In the United States, artists can express themselves freely even when their art criticizes the U.S. government or others.
The First Amendment to the U.S. Constitution provides broad protections for speech and artistic expression.
Film director Chloé Zhao was born and raised in Beijing, and came to the United States to finish high school. She stayed to earn both her undergraduate and graduate degrees, and now lives in California.
Zhao, an award-winning alumna of New York University’s Tisch School of the Arts, became the first Asian woman to win Best Director at the Golden Globes for her 2020 film, Nomadland. On April 25, Zhao made history again when she won Academy Awards for Best Director and Best Picture.
The film explores the lives of seasonal workers in the United States, their financial insecurity and their treatment in the U.S. system.
After a 2013 magazine interview circulated online in which Zhao said being a teenager in China was like living in “a place where there are lies everywhere,” the Chinese Communist Party censored and pulled advertisements for Nomadland.
According to The Guardian, promotional material and references to the film “were wiped from the internet in China, days after Zhao was widely praised by Chinese media for becoming the first Asian woman in history to win a Golden Globes award for best director.”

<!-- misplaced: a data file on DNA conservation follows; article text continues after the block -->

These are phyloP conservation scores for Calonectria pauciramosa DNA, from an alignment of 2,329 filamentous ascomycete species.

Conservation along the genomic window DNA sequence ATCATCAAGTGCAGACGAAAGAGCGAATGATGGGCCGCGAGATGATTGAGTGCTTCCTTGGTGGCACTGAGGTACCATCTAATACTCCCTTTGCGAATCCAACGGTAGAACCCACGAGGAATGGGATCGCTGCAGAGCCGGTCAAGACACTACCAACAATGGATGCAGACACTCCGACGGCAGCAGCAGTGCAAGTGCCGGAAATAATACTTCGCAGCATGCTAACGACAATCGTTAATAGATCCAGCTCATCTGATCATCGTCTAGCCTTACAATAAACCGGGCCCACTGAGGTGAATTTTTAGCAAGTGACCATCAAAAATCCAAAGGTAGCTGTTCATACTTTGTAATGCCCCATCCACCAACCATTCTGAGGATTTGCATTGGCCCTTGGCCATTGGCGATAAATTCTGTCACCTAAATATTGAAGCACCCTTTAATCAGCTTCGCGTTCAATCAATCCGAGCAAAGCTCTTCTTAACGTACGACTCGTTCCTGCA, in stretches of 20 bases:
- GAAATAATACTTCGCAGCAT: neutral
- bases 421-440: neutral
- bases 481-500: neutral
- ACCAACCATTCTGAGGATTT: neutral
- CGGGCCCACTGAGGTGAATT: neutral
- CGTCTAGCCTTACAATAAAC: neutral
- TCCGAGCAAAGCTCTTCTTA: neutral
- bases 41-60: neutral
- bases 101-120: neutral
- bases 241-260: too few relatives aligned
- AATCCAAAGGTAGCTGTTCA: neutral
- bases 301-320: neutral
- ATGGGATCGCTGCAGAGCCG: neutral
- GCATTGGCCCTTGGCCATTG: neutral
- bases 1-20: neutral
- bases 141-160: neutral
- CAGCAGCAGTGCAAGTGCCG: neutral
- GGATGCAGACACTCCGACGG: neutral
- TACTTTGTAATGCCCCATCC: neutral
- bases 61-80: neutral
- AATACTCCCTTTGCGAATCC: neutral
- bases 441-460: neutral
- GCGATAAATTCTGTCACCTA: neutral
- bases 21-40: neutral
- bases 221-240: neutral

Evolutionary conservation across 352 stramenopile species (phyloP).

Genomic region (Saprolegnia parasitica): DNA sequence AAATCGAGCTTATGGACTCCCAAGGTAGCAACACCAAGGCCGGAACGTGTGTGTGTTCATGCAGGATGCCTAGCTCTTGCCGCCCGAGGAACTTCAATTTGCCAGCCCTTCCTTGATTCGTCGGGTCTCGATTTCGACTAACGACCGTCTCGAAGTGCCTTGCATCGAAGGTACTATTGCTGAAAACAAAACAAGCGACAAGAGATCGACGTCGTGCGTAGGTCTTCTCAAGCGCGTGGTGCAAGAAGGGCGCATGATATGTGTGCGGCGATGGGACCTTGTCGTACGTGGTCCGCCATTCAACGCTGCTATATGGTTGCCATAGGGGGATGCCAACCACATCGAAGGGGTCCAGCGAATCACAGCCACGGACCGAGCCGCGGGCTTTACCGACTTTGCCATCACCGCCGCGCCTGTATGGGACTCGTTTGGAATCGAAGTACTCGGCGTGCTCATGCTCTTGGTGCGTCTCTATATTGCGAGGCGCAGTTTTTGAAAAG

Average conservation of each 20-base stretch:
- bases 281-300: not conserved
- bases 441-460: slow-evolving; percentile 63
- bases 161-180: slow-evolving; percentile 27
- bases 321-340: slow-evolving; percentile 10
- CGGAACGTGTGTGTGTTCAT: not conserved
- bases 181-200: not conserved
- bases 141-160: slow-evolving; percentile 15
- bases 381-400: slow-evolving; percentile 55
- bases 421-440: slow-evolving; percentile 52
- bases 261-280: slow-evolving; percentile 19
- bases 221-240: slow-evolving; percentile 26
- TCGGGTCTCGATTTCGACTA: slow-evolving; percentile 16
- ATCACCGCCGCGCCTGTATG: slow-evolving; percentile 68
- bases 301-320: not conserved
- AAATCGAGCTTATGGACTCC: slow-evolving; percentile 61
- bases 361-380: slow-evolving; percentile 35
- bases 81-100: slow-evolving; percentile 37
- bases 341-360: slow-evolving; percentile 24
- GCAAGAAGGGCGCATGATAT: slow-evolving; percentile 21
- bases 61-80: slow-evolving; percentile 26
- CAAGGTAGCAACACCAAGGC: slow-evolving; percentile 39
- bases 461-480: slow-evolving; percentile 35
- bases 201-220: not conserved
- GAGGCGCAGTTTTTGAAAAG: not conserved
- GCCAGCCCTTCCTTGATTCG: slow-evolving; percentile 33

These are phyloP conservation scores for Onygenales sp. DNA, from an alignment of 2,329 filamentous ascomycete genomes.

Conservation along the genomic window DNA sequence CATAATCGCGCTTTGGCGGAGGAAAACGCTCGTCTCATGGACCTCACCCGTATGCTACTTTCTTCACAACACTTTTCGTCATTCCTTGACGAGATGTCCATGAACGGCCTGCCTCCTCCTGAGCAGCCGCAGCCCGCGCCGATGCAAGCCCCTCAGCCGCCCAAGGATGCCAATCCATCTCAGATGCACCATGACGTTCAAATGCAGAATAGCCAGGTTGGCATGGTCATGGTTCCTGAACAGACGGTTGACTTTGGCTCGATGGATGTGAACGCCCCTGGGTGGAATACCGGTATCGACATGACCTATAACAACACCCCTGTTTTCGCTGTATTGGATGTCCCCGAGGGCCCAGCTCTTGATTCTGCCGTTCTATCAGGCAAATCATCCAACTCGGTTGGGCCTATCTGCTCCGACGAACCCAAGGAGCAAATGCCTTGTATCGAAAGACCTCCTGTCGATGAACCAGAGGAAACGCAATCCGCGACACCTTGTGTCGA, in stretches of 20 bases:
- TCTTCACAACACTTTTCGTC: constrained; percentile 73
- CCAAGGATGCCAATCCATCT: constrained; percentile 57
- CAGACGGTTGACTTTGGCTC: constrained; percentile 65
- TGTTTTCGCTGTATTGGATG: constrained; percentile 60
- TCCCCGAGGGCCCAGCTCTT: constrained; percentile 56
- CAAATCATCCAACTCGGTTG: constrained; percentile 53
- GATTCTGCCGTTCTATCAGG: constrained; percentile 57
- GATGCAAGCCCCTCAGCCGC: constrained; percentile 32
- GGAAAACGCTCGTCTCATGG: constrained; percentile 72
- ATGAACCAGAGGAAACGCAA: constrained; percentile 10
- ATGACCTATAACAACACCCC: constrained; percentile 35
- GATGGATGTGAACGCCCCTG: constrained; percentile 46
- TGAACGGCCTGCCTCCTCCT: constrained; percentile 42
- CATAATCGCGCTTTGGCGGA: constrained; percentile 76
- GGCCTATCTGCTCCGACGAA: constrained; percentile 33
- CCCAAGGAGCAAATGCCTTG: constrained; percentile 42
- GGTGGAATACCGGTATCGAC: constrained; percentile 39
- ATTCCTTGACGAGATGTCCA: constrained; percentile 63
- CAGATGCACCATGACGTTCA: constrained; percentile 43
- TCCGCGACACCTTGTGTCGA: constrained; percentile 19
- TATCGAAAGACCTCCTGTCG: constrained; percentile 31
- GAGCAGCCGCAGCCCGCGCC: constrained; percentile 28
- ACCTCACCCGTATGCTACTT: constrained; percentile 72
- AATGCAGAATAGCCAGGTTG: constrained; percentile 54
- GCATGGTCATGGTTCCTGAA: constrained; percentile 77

A story told without fear
Journalist and activist Khet Mar was arrested in 1991 in her home country of Burma for protesting the imprisonment of pro-democracy leader Aung San Suu Kyi. Mar was sentenced to 10 years in prison but served only one year because of an amnesty agreement.
The threats of future imprisonment came to a head in 2007 and Mar realized she needed to leave the country with her then-husband and two sons. She was accepted as a two-year fellow for the City of Asylum writer’s program in Pittsburgh in 2009 and moved to the United States.
As a fellow there, she discovered she could write about the culture and politics of her home country without facing legal repercussions.
“In America, in Pittsburgh, I can see that writers are valued,” Mar said in an interview with Sampsonia Way in 2019. “I hope to show how people in America value their writers and how literature is important for a society, for the people in a particular country, for education and upliftment.”
She now works as a journalist with Radio Free Asia and has written several books, which have been translated into English and Japanese.